The borrower’s sustainability performance is typically measured using specific SPTs that measure improvements in the borrower’s sustainability goals (rather than a more generic ESG score). These must be real, rigorous and measurable objectives to avoid the risk of “greenwashing” (that is to say the setting of objectives which, if achieved, would not reflect material improvements in the future. beyond current performance). Borrowers can expect lenders to test the degree of requirement of SPTs and insist that SPTs focus on significant incremental improvements beyond the current baseline. Considering this:

  • it is customary to select sustainability objectives which are already reported in the audited consolidated annual accounts of the borrower / its parent company;
  • environment-related SPTs that are set at a level that is “only a little better than last year” are likely to be challenged by lenders. From a political and reputational perspective, lenders naturally strive to avoid the risk of being associated with greenwashing; and it is common for a borrower who concludes their first sustainability loan to appoint a lender as the ESG coordinator. It is advisable that discussions with the ESG coordinator start early in any funding process. This coordinator assists the borrower in:
    • define the SPTs themselves and the projected target performance (which will generally be derived from the company’s ESG framework);
    • agree on sustainable development provisions to be included in the installation agreement; and
    • liaise with syndicate lenders and assist the borrower in answering syndicate questions related to sustainability.

Number and types of PTS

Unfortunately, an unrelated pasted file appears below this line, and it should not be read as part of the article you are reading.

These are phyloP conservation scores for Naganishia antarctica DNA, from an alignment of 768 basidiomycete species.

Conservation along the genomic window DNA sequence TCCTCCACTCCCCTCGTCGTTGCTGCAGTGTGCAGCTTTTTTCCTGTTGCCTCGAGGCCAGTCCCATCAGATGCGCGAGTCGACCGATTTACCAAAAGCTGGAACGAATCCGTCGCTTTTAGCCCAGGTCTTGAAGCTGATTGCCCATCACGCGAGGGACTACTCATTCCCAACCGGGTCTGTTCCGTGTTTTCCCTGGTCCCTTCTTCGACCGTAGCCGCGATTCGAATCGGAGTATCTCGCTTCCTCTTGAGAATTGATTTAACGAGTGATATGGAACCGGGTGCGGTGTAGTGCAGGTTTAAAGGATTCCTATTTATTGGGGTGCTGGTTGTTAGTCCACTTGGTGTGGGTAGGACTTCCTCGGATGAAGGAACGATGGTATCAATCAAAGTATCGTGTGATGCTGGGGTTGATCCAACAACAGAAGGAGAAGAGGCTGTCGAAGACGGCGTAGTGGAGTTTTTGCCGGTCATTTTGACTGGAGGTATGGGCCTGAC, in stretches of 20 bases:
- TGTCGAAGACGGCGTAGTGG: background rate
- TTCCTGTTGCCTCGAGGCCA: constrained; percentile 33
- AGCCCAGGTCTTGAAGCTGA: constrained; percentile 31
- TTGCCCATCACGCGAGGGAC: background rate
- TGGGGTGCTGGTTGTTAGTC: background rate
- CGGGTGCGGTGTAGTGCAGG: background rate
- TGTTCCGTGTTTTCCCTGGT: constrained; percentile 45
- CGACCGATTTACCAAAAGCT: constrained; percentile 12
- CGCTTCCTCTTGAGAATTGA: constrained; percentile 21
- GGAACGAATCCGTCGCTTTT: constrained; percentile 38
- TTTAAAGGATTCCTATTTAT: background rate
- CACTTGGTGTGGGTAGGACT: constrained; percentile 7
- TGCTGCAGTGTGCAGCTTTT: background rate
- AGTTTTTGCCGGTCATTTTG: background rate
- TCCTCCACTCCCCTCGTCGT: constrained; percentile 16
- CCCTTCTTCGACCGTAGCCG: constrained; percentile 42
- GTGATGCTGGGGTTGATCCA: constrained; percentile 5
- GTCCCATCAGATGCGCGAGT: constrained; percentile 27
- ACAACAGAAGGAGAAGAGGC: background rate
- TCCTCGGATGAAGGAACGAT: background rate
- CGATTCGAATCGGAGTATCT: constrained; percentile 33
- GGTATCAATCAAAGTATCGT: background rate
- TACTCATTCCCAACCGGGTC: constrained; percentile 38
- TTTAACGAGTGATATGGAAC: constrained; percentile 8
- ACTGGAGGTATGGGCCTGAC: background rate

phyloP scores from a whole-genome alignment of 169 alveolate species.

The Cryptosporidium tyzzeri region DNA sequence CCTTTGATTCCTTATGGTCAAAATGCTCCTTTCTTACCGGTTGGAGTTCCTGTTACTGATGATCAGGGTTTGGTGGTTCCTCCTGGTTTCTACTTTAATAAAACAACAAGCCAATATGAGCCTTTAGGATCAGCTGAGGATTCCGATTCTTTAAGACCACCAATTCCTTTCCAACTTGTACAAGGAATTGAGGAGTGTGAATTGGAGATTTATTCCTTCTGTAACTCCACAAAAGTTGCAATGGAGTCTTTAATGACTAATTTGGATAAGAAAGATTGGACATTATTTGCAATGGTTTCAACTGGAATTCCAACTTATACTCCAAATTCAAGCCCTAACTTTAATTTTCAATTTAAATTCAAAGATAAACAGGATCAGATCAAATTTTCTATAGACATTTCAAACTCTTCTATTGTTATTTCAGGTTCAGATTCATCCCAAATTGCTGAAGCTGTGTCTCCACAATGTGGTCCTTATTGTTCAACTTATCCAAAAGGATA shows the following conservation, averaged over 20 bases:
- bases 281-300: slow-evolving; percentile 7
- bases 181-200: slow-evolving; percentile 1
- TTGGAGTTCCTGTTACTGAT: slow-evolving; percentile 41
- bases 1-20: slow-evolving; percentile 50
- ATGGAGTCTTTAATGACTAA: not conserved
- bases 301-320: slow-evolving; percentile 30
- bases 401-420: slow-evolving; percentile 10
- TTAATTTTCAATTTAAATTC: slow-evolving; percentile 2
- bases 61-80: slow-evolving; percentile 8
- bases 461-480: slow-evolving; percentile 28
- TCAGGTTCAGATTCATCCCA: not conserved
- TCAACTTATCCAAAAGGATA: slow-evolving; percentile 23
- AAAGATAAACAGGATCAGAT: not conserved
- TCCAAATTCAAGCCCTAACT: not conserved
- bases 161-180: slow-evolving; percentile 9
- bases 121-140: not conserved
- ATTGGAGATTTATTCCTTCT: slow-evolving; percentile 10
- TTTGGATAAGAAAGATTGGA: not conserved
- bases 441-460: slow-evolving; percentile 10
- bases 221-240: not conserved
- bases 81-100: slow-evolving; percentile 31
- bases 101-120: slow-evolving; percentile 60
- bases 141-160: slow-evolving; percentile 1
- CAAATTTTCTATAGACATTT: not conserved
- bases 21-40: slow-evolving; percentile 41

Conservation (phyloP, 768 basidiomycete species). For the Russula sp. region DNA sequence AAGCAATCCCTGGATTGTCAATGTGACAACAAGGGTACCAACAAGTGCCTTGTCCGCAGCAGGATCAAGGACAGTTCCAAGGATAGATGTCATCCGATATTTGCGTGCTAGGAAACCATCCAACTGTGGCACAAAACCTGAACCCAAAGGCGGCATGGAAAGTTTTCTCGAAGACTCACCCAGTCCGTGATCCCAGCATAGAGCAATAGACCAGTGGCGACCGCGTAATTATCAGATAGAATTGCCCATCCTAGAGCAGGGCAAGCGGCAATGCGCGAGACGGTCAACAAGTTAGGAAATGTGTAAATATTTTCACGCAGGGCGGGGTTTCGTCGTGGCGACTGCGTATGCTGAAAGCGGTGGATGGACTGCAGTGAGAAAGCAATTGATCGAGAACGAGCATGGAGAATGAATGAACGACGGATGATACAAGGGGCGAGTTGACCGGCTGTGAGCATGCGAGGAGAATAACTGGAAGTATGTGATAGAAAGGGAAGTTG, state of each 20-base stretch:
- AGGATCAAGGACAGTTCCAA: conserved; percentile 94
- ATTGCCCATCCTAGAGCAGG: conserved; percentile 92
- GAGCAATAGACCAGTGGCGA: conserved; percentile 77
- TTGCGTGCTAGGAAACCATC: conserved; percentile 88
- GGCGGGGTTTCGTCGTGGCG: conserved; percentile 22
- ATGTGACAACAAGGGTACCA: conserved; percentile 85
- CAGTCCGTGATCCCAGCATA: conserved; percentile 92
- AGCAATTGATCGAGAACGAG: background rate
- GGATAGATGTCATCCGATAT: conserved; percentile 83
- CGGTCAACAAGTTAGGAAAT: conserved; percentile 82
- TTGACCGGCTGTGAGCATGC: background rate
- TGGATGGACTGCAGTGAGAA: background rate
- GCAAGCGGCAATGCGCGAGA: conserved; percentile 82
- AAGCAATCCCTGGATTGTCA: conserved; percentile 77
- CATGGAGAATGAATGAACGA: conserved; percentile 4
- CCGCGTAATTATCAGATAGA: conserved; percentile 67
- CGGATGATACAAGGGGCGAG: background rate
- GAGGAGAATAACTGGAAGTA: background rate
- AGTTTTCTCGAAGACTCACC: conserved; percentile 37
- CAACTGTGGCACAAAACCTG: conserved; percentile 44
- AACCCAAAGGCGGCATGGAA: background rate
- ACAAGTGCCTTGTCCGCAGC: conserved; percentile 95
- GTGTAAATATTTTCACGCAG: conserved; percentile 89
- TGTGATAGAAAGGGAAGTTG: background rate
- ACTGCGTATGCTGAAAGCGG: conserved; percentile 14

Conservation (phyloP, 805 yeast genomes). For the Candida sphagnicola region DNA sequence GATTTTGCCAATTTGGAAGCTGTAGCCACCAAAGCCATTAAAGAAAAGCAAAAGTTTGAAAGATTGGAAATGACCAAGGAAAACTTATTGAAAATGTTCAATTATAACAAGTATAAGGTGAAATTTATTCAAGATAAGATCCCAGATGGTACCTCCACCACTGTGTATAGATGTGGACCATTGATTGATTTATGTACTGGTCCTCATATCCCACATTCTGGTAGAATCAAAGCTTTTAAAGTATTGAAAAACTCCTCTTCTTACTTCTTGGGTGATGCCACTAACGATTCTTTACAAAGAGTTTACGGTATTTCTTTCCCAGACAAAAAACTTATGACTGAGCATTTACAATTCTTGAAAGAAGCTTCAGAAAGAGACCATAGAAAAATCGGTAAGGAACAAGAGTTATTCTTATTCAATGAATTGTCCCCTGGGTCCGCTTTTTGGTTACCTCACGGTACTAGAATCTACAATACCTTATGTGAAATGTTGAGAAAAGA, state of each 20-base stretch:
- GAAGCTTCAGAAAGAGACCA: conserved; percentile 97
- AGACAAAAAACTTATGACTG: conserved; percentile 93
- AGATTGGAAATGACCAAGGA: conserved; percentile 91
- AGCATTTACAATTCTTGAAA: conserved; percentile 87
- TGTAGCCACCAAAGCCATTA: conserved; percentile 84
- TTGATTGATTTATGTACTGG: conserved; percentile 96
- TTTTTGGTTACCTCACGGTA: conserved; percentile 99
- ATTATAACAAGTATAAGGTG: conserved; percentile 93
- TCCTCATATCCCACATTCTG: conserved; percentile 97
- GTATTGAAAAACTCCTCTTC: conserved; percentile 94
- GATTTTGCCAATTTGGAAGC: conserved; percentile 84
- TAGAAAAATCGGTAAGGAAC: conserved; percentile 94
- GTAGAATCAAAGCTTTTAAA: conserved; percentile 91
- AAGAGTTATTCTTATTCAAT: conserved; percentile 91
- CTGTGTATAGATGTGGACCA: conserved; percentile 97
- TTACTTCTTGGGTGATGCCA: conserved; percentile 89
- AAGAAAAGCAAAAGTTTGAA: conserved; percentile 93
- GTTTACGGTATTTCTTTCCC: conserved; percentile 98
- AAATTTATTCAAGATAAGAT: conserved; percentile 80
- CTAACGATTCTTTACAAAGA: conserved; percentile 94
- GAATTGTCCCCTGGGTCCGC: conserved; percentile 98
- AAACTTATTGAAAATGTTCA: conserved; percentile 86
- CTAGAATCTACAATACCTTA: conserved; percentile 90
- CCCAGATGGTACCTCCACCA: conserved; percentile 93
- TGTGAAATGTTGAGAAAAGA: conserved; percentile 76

We commonly see three agreed SPTs for sustainability-linked lending (sometimes more depending on the borrower’s ESG framework (e.g. five)). The following are examples of recently agreed SPTs:

  • reduce greenhouse gas emissions;
  • percentage of women in managerial positions;
  • employee training on:
    • the diversity;
    • anti-harassment; and
    • culture;
  • provision of educational services;
  • the use of more energy and water efficient processes or machines;
  • use of renewable energies;
  • reduce workplace injuries;
  • create a “do the right thing” corporate culture; and
  • promote new innovations.

When writing SPTs, it is important to be clear about the mechanism by which the borrower’s improvement is measured, for example, whether improvement is to be defined as a change in the absolute value of the metric, or as a percentage change.

SPT performance reports to lenders

Reports to lenders will usually take the form of a sustainability certificate which defines target and actual SPT performance, which is provided with the audited consolidated annual accounts of the borrower / its parent company and the certificate of compliance with financial commitments. The sustainability certificate will also indicate the margin adjustment (if any) that applies as a result of this performance. As SPTs are part of the audited financial statements, separate testing / reporting by a third party financial party / ESG advisor is generally not required.

The test of the future

SPTs may cease to be as relevant over time, and parties may need to consider modifying them, particularly for installations that have longer deadlines or options to extend. Some facilities include obligations to negotiate in good faith to modify SPT targets that were applicable after a certain period of time.